The Parkes P863 project started in April 2014 and is ongoing. The primary goal is to analyse the properties of state switching pulsars over long time intervals. Decoding stellar magnetospheres is key to explaining the coherent radio emission observed from planets, brown dwarfs, main-sequence stars, pulsars and radio transient events. Our project attempts to study perhaps the most complex radio emission process - the emission from radio pulsars.
Pulsars are strange objects. Some undergo "glitch events" during which the pulsar's spin frequency dramatically increases. Individual pulses from pulsars vary in shape and brightness. Some can be completely missing (known as "nulling") and pulse components can drift in pulse phase ("sub-pulse drifting"). On time scales of hours to years, pulsars are known to simply switch off. Such pulsars are known as "intermittent" pulsars. On similar time scales pulsars are known to "mode" in which their profile suddenly changes between a few well-defined states. Over time scales of months to years the observations of a few pulsars have been modelled assuming that the neutron star is undergoing free-precession. An analysis of observations of pulsars over many decades have shown that the pulse arrival times follow a red-noise random process (known as timing noise). All these phenomena were originally thought to be unrelated, but we now have evidence showing that they may all be linked.
Our observations are being obtained with the Parkes radio telescope in order to carry out an in-depth study of state-changing pulsars in order to search (and study) links between the various phenomena described above.
Observations of the intermittent pulsar PSR J1717-4054. The top panel shows the pulse profile. The middle panel shows the pulse profile (displayed using the colour scale) as a function of pulse phase and time. The bottom panel is the same, but the profile is shown as a function of frequency. The middle panel shows that the pulse was bright for the first ~3 minutes of the observation and then abruptly switched off.
We now have a large number of observations of this pulsar from the P863 and the PULSE@Parkes observing projects. We have already published one paper on this pulsar (Kerr et al. 2014) and expect to publish more details on the long term intermittent behaviour in the near future.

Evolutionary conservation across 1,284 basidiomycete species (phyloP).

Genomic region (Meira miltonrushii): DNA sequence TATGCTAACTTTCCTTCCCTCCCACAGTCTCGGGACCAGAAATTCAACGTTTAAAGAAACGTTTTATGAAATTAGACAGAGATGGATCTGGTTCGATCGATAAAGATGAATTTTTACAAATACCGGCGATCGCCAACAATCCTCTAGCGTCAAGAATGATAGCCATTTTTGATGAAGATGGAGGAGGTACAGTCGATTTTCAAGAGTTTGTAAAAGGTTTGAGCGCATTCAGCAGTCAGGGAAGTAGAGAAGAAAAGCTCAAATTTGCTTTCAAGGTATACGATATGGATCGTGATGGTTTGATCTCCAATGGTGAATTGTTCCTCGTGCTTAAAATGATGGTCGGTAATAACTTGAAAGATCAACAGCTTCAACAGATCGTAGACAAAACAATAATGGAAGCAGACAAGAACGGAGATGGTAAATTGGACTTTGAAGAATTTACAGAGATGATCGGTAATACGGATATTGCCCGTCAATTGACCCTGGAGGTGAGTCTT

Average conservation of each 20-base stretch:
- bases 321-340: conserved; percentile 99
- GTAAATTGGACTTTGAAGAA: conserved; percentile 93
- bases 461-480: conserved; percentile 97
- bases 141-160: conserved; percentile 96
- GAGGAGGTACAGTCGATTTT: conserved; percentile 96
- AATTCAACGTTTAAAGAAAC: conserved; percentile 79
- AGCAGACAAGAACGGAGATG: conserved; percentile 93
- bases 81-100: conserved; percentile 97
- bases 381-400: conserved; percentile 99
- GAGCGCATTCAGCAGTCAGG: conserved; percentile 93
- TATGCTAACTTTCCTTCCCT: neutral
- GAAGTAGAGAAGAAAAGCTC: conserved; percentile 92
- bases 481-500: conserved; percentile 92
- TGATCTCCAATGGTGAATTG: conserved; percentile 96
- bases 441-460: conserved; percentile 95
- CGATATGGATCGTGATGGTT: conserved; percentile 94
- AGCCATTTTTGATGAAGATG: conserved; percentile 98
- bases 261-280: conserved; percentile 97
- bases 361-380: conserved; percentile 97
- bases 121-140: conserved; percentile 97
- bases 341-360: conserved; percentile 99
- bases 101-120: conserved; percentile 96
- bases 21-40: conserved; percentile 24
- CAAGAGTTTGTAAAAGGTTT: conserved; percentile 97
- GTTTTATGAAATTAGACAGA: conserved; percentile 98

Observations of PSR J1717-4054 as reported by Kerr et al. (2014). This shows every pulse from the pulsar over 9.5 hours. The significance of a single pulse detection is shown on the y-axis. Points in green indicate when the pulsar is "on". Blue points indicate RFI. Red points are when the pulsar is "off".
The P863 sample contains multiple intermittent pulsars. The state-changing time scale varies for different pulsars with some pulsars having an on-off time scale measured in years.
Observations of PSR J1107-5907 as reported by Hobbs et al. (2016). The two panels represent two different observing bands. The numbers indicate regions in which the pulse spectral index is clearly different.
We have simultaneous ASKAP observations of this pulsar with the P863 data. Combining the data sets together we can study the long term emission properties. This pulsar is thought to have three emission states, but recent work has suggested that there are only two states. Our data can be used to resolve this problem.
We welcome new members to join the project.
|J0742-2822||Correlation found between pulse shape and spin-down rate after a glitch event had occurred|
|J0828-3417||Strong bursts of pulses followed by a very weak state|
|J1107-5907||Exhibits three modes (strong, weak and off)|
|J1634-5107||Intermittent pulsar detected 11% of the time|
|J1717-4054||Intermittent pulsar studied in depth at Parkes|
|J1830-1059||State changing pulsar thought to be undergoing free precession|
|J1832+0029||Intermittent pulsar with a time scale of ~600d on and 800d off|
|J1841-0500||Intermittent pulsar with a time scale of ~400d on and 580d off|
|J1933+2421||Original intermittent pulsar|
|J1938+2213||Strong individual pulses|
All data from the P863 project are available from the CSIRO data archive (). They are publically available after 18 months since the observation.